Sick, completely sick, but funny.
A recent video of Arc Attack at Afterlife in Dallas. Jump to 0:46 for the start of the Dr Who theme.
I've officially added a singing tesla coil to my list of things I need to build soon. Just imaging a VEX robot like Will's Tank platform carrying a 4' tesla coil around.
The first thing most people notice is the small nine inch screen. At just 1024x600 it is a little cramped, but the display is very sharp and small fonts render well. I suggest running Firefox in full screen (kiosk) mode to maximize your display area. If you're looking for the F11 key, it's available, but hiding if you have a newer BIOS. fn z and x are F11 and 12 respectively. This makes switching in and out of full screen mode easier.
Everyone I've shown the netbook to wants to know about the keyboard. It is smaller than a normal laptop keyboard, but not as bad as the Asus eee 2G. I find that my right hand feels a little cramped and the number placement isn't quite right, but I can still touch type on it with my fat fingers. The hardest thing to adapt to is the location of some of the punctuation, especially the tilde, pipe, and backslash. The grave and tilde have moved to fn q and w respectively and the pipe and backslash moved to the right of the P with the punctuation from right of the zero.
I just picked up a bag of Doritos Toro Habanero at the grocery store. I can't tell if this is a rebranding of their Fiery Habanero chips, but the Toro seem to be a little spicier and cheesier. I might just have to get a bag of each to compare. Each bite gives a temporary respite from the heat only to be replaced with a lingering and enjoyable burn.
I couldn't find them online but if they aren't a limited trial, Amazon might have them soon.
Warning: If you think the Fire sauce at Taco Bell is hot, then maybe you should pass on these.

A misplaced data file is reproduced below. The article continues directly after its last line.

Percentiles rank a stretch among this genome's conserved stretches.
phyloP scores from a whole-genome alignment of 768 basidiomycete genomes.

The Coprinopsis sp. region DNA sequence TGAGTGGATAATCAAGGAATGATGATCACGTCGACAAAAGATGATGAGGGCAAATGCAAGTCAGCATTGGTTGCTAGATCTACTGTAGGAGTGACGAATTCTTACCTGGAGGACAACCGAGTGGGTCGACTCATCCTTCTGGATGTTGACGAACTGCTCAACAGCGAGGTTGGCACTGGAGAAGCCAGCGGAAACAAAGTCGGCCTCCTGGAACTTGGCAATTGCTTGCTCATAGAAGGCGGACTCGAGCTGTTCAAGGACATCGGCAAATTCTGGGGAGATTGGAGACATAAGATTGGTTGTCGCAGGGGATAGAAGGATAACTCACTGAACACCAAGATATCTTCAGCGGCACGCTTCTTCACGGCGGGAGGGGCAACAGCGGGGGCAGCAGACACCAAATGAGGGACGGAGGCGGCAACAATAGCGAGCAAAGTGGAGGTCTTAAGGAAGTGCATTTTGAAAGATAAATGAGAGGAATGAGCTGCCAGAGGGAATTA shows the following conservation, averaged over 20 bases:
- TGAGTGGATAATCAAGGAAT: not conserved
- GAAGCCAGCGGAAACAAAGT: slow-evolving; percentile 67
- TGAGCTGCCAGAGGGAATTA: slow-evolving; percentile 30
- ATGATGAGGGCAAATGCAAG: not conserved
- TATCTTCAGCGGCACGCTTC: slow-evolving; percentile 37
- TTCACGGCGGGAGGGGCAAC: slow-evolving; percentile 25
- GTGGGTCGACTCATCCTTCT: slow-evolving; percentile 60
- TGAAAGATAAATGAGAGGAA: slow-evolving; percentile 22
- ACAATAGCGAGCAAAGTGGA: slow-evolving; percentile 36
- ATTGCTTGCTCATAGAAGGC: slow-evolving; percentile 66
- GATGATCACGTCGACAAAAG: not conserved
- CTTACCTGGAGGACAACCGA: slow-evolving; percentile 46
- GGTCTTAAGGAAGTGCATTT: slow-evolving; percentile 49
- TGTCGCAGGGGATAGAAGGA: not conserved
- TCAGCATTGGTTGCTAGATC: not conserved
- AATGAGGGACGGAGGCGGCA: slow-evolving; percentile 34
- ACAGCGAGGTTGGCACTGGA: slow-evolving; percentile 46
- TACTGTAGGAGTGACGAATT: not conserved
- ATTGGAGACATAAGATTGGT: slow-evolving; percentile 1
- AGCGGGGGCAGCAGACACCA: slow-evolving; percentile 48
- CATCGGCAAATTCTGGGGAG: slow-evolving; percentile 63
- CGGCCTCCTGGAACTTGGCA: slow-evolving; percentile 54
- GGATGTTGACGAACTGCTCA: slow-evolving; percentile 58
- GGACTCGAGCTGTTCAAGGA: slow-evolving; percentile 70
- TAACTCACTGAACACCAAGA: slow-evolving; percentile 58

What a way to commute.
I purchased a Nerf Vulcan some time ago and was disappointed in the rate of fire. From the factory it chugged out a bit more than one round per second, or about 20 seconds to run through a 25 round clip. The battery pack is 6 D cell batteries for a total of 9 volts. I figured the motor should be able to handle more voltage, so I grabbed a couple VEX 9.6V batteries and wired them up. Everything went great until I reached 4 batteries, 38 Volts. The rate of fire was impressive as this video shows. It emptied the clip in about 3 seconds, twice. You can see how well the motor handled it below. The brushes came unglued, snagged the windings on the rotor, and made a general mess.
The motor itself is a standard size and shape toy motor with no markings. Just over an inch in diameter, and 1 1/4 inch long. Unfortunately in this state I had no way of determining any of its characteristics. I tried guessing the RPM by assembling part of the old motor in place and spinning the rotor with a pair of vice grips. That got old and the gear kept slipping, so I resorted in trial and error.
The first batch of motors came from The Electronic Goldmine, but unfortunately while they fit fine, they did not have the power or speed I needed. The best motor in that batch fired the gun at near the stock rate with 2x the stock voltage.
Second try was a success. I ordered a handful of motors from American Science and Surplus. The fastest of the motors runs at 13.5k RPM (at 12V) and will fire the gun at 4 rounds/sec at 27V. A 60 second test firing indicates the motor and the gun can handle this rate. The motor didn't heat up or smell funny after the test.
If you are looking for the motor, it is a Molon hobby motor rated at 6-12 VDC, at 280ma for 13.5k RPM. AS&S has it here: Hobby Motors
The only problem so far is that the motor is about 1/8 inch too long to fit comfortably in the gun. I'll need to use some longer screws to secure the orange top to the plastic standoffs, and Dremel out a little of the plastic to make it fit. I'll post more pictures and video when I get it put back together and shooting.
This motor should be a close replacement, although probably a little too big around.